Ipswich Icons: What’s next for our beloved Cornhill?
PUBLISHED: 14:59 15 December 2017
The many faces of the Cornhill over the decades are this week’s subject for John Norman
Deliberations this week about Ipswich’s Cornhill prompt me to analyse the historical functions of the only public square in town.
With that in mind we can look back at what has, and what hasn’t worked. The Cornhill has always been a meeting place; farmers meeting corn merchants, friends meet before going shopping or vast numbers of the population turning out to greet their sporting heroes’ arriving on an open top bus home from the cup.
It has also been a trading place, the site of the cattle market before it moved to Friars Street, the site of bull baiting before the poor animal was slaughtered and hung in the butchers’ shops in the Shambles or Rotunda.
The ring was fixed to the ground, the bull tied to it using the ring in its nose and dogs set free to snap at the ankles of the traumatised beast.
It was believed that the trauma the animal suffered tenderised the beef before slaughter, not true but difficult to counter once the tradition had become established.
The Cornhill has also been the site of the market although the Borough Council (the market operator) has tried moving it elsewhere, usually without success.
For the first 70 years of the 20th century the market operated inside the Corn Exchange but when this building became an entertainment venue the market moved to Greyfriars, an unmitigated disaster.
On realisation that the move to Greyfriars didn’t work, the market moved to the site of the recently demolished Tower Ramparts School.
Stallholders didn’t stay long, moved on by the building of the new shopping centre, they crossed Crown Street to the site of the demolished Mann Egerton garage.
Alas this was also a short stay; the building of Crown Pools sent the market to Civic Centre and then, in 2001 back to the Cornhill.
This has probably been its most successful location for the past 100 years but like markets across the country, it’s in decline.
Things that didn’t work on the Cornhill include the Cabman’s Shelter, opened for use in January 1893 but moved to Christchurch Park in May 1895.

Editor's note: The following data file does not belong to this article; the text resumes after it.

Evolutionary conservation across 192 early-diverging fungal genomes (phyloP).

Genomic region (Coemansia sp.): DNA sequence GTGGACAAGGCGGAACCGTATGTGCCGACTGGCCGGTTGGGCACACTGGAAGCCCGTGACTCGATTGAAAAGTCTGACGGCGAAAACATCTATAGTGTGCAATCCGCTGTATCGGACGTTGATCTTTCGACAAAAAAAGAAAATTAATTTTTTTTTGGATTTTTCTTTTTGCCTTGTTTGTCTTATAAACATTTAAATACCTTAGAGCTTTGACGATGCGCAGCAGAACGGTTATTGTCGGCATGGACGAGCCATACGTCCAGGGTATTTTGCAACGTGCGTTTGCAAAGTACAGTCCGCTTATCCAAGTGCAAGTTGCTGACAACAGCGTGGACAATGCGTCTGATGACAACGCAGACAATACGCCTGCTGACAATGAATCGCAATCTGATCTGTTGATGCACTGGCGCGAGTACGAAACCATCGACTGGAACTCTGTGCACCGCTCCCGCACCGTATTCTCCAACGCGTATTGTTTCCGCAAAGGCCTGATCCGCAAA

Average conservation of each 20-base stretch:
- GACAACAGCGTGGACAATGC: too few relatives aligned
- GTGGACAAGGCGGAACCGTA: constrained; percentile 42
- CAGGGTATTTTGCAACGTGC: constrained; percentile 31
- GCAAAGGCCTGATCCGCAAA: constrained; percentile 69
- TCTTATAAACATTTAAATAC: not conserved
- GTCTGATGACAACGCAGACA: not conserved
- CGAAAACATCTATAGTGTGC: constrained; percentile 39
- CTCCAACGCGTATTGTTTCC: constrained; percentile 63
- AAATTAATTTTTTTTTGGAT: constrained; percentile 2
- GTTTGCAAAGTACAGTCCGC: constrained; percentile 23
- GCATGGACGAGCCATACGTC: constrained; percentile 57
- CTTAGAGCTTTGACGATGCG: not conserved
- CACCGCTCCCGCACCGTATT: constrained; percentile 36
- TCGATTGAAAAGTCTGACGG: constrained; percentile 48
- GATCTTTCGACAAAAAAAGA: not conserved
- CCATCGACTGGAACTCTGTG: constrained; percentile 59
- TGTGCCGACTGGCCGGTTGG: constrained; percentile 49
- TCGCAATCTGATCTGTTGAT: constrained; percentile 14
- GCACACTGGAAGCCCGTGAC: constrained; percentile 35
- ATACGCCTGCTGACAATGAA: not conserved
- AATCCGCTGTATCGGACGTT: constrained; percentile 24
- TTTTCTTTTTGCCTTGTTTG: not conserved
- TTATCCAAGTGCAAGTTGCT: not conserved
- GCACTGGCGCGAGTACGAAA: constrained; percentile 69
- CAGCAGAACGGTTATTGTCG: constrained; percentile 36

The South African war memorial didn’t fare much better, it was erected on the Cornhill in 1906 and stood proud there until the early 1920s when it also went to Christchurch Park.
A similar fate was bestowed on the Martyrs Memorial, refused space on the Cornhill and instead erected in the Park in 1903.
The figure ‘Ceres’ from the roof of the Old Market Cross (1723 – 1812), is currently enjoying the warmth of the Town Hall foyer.
Ceres has faired better than the three angels erected on the Cornhill in 1997. Six months later they were relegated to underneath Lloyds Arch, then relegated again to IPCity Centre where they were stripped (of their TV screens) and now stand forlorn in a corner of the car park..
What the Cornhill lacks is support and purpose from the surrounding buildings.
How can the town’s main square work when the surrounding buildings don’t? The National Westminster Bank built in 1928 adds nothing to the ambience.
The old Post Office, more recently the TSB, is closed and therefore doesn’t attract visitors, inside or out.
The dream of turning it into an upmarket restaurant would require vehicle access for disabled and aged customers and even were it to happen they would be unlikely to add alfresco dining to their menu.
The Town Hall has a pavement café but it doesn’t work, perhaps the outside tables are too far from the counter whereas there is hope of something happening with the buildings on the western flank.
The Golden Lion is closed; Mannings has been a pub since the 16th century and between the two, Mizu a noodle bar. Mannings has outdoor tables which provide the only al fresco on the Cornhill and although a sandwich bar is promised for the former Grimwades, Pret-a-Manger is not considering external seating.
Most of these buildings are listed, thus changes to their internal layout won’t be easy although a contribution to the success of the Cornhill should outweigh these restrictions.
Finally the current plan is to chop down the two trees outside the Post Office and replace them with saplings in slightly different positions.
You can probably guess what the Ipswich Society think of that proposal!
Correction: I made a mistake in last week’s article on the history of the Town Hall. It was designed by Bellamy and Hardy of Lincoln and not as stated.